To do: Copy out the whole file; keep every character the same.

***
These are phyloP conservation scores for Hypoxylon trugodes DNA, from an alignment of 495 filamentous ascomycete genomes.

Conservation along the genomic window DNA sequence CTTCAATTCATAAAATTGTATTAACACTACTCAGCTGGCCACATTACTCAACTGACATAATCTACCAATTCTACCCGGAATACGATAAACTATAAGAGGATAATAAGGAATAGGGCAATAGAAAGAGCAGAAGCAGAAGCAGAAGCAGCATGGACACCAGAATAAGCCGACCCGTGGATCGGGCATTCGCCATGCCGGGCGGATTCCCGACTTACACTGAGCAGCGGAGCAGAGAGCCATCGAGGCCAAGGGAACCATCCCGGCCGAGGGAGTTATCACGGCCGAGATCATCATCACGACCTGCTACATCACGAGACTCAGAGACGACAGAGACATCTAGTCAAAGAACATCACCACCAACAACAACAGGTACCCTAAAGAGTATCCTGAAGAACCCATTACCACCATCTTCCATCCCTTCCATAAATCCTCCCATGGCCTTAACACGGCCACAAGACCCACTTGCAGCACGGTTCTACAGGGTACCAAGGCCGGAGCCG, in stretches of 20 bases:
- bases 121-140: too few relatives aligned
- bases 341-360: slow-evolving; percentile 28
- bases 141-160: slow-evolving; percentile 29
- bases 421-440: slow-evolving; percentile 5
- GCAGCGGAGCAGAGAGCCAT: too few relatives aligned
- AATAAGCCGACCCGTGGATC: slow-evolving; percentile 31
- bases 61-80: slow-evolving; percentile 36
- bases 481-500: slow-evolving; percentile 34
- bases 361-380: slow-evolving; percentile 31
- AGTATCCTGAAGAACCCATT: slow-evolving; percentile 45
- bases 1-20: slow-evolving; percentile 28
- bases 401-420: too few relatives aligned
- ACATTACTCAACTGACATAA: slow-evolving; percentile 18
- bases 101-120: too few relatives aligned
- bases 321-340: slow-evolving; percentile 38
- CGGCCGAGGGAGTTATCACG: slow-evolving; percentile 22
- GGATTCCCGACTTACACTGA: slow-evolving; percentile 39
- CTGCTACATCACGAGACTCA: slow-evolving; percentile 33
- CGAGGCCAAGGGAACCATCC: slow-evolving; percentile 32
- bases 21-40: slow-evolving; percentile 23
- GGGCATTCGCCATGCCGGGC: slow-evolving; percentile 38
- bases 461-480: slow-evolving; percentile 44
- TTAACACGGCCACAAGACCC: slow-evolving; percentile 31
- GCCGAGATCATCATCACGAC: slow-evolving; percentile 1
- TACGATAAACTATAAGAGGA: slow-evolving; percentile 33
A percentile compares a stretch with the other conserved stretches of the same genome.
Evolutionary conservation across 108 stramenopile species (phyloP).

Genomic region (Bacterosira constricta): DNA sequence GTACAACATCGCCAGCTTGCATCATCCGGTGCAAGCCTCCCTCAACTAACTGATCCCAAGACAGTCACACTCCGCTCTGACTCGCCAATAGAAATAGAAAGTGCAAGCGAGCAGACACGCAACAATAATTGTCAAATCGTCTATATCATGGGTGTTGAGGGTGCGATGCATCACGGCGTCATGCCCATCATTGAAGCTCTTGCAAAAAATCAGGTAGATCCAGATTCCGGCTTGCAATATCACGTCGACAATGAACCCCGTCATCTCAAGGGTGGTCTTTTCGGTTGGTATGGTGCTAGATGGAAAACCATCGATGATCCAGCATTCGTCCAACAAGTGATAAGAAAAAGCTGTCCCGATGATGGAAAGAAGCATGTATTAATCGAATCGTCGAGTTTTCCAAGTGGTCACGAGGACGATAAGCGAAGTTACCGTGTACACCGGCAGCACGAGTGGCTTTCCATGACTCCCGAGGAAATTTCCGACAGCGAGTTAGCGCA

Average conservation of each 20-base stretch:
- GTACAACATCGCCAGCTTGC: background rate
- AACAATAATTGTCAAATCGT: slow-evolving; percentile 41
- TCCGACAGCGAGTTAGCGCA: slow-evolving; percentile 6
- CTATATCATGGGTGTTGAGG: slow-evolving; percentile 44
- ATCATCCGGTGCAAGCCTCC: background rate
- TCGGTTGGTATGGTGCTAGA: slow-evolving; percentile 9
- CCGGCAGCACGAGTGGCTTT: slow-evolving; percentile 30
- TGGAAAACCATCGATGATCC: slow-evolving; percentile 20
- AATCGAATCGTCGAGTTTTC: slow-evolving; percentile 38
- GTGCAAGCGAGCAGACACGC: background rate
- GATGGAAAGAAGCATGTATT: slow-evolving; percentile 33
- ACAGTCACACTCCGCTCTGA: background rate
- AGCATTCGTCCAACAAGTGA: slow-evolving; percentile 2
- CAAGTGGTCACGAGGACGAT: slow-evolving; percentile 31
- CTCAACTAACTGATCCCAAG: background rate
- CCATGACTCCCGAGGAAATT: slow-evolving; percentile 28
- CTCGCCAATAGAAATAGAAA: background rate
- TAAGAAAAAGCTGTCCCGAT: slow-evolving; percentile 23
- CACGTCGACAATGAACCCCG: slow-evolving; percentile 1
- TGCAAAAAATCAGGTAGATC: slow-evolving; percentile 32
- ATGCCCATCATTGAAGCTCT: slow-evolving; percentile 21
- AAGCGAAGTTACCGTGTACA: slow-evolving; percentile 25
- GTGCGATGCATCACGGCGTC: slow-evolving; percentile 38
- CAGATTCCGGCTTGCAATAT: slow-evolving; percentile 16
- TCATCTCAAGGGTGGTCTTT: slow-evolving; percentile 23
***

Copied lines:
These are phyloP conservation scores for Hypoxylon trugodes DNA, from an alignment of 495 filamentous ascomycete genomes.

Conservation along the genomic window DNA sequence CTTCAATTCATAAAATTGTATTAACACTACTCAGCTGGCCACATTACTCAACTGACATAATCTACCAATTCTACCCGGAATACGATAAACTATAAGAGGATAATAAGGAATAGGGCAATAGAAAGAGCAGAAGCAGAAGCAGAAGCAGCATGGACACCAGAATAAGCCGACCCGTGGATCGGGCATTCGCCATGCCGGGCGGATTCCCGACTTACACTGAGCAGCGGAGCAGAGAGCCATCGAGGCCAAGGGAACCATCCCGGCCGAGGGAGTTATCACGGCCGAGATCATCATCACGACCTGCTACATCACGAGACTCAGAGACGACAGAGACATCTAGTCAAAGAACATCACCACCAACAACAACAGGTACCCTAAAGAGTATCCTGAAGAACCCATTACCACCATCTTCCATCCCTTCCATAAATCCTCCCATGGCCTTAACACGGCCACAAGACCCACTTGCAGCACGGTTCTACAGGGTACCAAGGCCGGAGCCG, in stretches of 20 bases:
- bases 121-140: too few relatives aligned
- bases 341-360: slow-evolving; percentile 28
- bases 141-160: slow-evolving; percentile 29
- bases 421-440: slow-evolving; percentile 5
- GCAGCGGAGCAGAGAGCCAT: too few relatives aligned
- AATAAGCCGACCCGTGGATC: slow-evolving; percentile 31
- bases 61-80: slow-evolving; percentile 36
- bases 481-500: slow-evolving; percentile 34
- bases 361-380: slow-evolving; percentile 31
- AGTATCCTGAAGAACCCATT: slow-evolving; percentile 45
- bases 1-20: slow-evolving; percentile 28
- bases 401-420: too few relatives aligned
- ACATTACTCAACTGACATAA: slow-evolving; percentile 18
- bases 101-120: too few relatives aligned
- bases 321-340: slow-evolving; percentile 38
- CGGCCGAGGGAGTTATCACG: slow-evolving; percentile 22
- GGATTCCCGACTTACACTGA: slow-evolving; percentile 39
- CTGCTACATCACGAGACTCA: slow-evolving; percentile 33
- CGAGGCCAAGGGAACCATCC: slow-evolving; percentile 32
- bases 21-40: slow-evolving; percentile 23
- GGGCATTCGCCATGCCGGGC: slow-evolving; percentile 38
- bases 461-480: slow-evolving; percentile 44
- TTAACACGGCCACAAGACCC: slow-evolving; percentile 31
- GCCGAGATCATCATCACGAC: slow-evolving; percentile 1
- TACGATAAACTATAAGAGGA: slow-evolving; percentile 33
A percentile compares a stretch with the other conserved stretches of the same genome.
Evolutionary conservation across 108 stramenopile species (phyloP).

Genomic region (Bacterosira constricta): DNA sequence GTACAACATCGCCAGCTTGCATCATCCGGTGCAAGCCTCCCTCAACTAACTGATCCCAAGACAGTCACACTCCGCTCTGACTCGCCAATAGAAATAGAAAGTGCAAGCGAGCAGACACGCAACAATAATTGTCAAATCGTCTATATCATGGGTGTTGAGGGTGCGATGCATCACGGCGTCATGCCCATCATTGAAGCTCTTGCAAAAAATCAGGTAGATCCAGATTCCGGCTTGCAATATCACGTCGACAATGAACCCCGTCATCTCAAGGGTGGTCTTTTCGGTTGGTATGGTGCTAGATGGAAAACCATCGATGATCCAGCATTCGTCCAACAAGTGATAAGAAAAAGCTGTCCCGATGATGGAAAGAAGCATGTATTAATCGAATCGTCGAGTTTTCCAAGTGGTCACGAGGACGATAAGCGAAGTTACCGTGTACACCGGCAGCACGAGTGGCTTTCCATGACTCCCGAGGAAATTTCCGACAGCGAGTTAGCGCA

Average conservation of each 20-base stretch:
- GTACAACATCGCCAGCTTGC: background rate
- AACAATAATTGTCAAATCGT: slow-evolving; percentile 41
- TCCGACAGCGAGTTAGCGCA: slow-evolving; percentile 6
- CTATATCATGGGTGTTGAGG: slow-evolving; percentile 44
- ATCATCCGGTGCAAGCCTCC: background rate
- TCGGTTGGTATGGTGCTAGA: slow-evolving; percentile 9
- CCGGCAGCACGAGTGGCTTT: slow-evolving; percentile 30
- TGGAAAACCATCGATGATCC: slow-evolving; percentile 20
- AATCGAATCGTCGAGTTTTC: slow-evolving; percentile 38
- GTGCAAGCGAGCAGACACGC: background rate
- GATGGAAAGAAGCATGTATT: slow-evolving; percentile 33
- ACAGTCACACTCCGCTCTGA: background rate
- AGCATTCGTCCAACAAGTGA: slow-evolving; percentile 2
- CAAGTGGTCACGAGGACGAT: slow-evolving; percentile 31
- CTCAACTAACTGATCCCAAG: background rate
- CCATGACTCCCGAGGAAATT: slow-evolving; percentile 28
- CTCGCCAATAGAAATAGAAA: background rate
- TAAGAAAAAGCTGTCCCGAT: slow-evolving; percentile 23
- CACGTCGACAATGAACCCCG: slow-evolving; percentile 1
- TGCAAAAAATCAGGTAGATC: slow-evolving; percentile 32
- ATGCCCATCATTGAAGCTCT: slow-evolving; percentile 21
- AAGCGAAGTTACCGTGTACA: slow-evolving; percentile 25
- GTGCGATGCATCACGGCGTC: slow-evolving; percentile 38
- CAGATTCCGGCTTGCAATAT: slow-evolving; percentile 16
- TCATCTCAAGGGTGGTCTTT: slow-evolving; percentile 23